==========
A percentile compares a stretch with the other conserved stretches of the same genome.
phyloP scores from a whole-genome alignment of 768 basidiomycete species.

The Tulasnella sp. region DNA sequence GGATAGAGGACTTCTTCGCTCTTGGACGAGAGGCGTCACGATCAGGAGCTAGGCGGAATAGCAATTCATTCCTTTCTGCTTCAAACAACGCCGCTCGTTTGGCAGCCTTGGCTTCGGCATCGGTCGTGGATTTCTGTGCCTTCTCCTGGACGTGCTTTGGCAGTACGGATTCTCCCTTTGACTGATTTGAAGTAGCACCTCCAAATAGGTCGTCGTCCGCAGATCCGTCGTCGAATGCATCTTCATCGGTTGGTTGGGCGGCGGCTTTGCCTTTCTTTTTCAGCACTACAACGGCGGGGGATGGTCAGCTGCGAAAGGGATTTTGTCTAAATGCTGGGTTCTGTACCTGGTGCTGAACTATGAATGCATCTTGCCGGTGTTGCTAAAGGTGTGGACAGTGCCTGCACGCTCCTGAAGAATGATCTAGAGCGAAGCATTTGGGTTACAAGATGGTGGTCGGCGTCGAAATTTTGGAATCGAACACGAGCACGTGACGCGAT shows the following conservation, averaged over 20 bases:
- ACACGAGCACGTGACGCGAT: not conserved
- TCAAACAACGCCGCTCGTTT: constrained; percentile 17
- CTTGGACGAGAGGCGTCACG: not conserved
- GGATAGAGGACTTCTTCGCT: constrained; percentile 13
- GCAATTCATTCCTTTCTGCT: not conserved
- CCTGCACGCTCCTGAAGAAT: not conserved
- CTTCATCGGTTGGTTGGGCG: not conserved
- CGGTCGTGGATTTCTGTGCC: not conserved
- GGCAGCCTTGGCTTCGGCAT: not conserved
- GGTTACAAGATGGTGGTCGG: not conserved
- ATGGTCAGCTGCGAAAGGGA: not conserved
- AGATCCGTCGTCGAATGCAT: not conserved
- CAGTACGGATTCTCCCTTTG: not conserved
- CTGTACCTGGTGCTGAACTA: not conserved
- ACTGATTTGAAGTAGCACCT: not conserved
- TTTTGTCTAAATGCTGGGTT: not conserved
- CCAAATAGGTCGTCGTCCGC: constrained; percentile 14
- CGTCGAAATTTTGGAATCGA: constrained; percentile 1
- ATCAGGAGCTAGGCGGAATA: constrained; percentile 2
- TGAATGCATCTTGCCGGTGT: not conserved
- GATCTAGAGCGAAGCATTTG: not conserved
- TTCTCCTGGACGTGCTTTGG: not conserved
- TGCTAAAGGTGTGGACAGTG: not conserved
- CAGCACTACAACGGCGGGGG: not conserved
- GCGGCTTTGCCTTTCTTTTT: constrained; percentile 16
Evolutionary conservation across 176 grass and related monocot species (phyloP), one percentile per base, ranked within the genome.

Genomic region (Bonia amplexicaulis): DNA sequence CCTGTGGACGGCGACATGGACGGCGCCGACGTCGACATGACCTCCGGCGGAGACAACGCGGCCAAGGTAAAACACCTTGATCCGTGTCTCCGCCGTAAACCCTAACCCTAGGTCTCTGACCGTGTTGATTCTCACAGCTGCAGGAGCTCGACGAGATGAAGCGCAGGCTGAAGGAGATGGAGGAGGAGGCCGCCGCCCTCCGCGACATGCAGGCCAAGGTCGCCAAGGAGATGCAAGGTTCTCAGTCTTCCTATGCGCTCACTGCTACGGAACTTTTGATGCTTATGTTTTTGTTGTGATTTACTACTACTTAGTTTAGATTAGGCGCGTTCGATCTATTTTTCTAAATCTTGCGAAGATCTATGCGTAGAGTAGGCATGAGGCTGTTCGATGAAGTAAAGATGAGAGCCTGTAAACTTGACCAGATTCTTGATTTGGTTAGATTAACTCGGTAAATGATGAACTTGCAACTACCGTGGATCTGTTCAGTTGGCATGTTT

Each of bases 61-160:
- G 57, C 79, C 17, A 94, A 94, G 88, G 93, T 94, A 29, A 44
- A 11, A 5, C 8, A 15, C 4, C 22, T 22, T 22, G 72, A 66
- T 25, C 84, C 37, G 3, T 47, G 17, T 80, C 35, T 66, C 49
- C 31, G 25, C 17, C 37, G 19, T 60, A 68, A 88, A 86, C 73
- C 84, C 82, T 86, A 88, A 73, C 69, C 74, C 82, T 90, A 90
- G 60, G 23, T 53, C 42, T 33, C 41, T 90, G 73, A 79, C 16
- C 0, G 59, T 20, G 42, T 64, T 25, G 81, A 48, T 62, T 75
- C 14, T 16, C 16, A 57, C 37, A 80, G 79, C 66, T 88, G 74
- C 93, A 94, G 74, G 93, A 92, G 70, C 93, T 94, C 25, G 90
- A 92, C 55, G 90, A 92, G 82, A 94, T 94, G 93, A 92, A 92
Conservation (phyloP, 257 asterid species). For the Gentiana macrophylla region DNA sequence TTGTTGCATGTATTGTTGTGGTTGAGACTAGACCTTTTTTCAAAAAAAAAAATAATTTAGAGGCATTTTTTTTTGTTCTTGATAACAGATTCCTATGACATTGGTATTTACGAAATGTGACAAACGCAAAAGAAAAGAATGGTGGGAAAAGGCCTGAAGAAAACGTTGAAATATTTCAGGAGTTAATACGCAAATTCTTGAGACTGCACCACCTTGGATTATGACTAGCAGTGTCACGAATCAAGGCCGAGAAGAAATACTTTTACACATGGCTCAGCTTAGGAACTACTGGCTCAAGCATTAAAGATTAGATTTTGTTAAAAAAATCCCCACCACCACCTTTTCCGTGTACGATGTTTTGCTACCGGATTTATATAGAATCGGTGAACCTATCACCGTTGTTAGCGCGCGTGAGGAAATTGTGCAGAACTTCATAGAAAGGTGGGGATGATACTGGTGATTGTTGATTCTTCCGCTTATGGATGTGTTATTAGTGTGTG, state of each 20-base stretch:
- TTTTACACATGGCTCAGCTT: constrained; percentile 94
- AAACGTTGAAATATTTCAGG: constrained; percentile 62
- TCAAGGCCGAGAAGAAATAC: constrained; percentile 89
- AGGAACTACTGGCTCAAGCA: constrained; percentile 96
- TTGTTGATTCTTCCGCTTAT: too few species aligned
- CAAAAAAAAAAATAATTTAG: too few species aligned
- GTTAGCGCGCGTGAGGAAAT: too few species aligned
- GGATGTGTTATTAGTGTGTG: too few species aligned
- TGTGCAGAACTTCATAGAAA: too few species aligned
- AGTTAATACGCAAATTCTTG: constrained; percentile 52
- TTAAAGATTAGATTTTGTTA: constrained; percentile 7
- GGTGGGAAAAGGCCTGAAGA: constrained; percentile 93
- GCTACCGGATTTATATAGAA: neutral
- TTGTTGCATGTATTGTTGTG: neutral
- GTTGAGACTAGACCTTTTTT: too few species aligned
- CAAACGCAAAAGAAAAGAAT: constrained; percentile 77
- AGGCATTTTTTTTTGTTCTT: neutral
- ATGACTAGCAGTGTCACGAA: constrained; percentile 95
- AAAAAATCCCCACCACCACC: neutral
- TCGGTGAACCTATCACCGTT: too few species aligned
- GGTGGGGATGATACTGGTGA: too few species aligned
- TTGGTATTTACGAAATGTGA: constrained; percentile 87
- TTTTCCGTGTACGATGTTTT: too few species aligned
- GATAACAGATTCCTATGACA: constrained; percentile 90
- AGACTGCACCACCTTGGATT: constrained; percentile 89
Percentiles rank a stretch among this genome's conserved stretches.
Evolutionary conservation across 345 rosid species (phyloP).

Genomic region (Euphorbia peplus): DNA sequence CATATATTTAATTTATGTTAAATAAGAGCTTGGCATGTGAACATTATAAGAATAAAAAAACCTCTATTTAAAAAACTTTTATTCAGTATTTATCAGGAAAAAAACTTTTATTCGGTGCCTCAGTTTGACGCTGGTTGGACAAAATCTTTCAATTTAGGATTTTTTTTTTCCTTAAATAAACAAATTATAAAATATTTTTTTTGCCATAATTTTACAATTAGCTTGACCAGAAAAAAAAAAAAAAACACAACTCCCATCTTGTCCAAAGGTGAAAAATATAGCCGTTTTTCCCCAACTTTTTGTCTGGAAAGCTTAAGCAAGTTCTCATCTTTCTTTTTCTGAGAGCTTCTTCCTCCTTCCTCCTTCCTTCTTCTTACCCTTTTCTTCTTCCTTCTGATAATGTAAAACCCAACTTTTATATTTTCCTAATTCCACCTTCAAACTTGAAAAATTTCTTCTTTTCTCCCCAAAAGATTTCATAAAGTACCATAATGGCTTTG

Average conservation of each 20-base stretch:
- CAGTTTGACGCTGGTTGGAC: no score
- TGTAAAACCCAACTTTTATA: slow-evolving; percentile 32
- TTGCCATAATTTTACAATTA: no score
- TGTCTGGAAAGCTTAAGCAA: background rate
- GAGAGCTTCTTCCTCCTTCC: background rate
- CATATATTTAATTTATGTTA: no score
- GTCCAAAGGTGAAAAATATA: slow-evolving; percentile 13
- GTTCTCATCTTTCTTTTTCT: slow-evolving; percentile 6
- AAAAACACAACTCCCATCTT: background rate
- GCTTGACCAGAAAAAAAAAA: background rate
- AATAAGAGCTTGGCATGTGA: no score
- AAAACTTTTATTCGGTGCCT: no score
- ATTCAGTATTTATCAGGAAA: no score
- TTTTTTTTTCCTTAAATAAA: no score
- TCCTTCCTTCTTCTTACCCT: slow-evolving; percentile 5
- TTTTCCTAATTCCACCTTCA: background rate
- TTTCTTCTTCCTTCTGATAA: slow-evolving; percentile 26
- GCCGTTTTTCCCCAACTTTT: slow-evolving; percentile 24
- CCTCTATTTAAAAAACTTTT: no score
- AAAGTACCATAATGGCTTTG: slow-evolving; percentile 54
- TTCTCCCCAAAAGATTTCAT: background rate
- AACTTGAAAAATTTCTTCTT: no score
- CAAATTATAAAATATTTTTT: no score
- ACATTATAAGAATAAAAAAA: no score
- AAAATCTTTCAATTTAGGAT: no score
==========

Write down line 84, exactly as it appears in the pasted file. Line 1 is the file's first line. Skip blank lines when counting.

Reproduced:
- ATTCAGTATTTATCAGGAAA: no score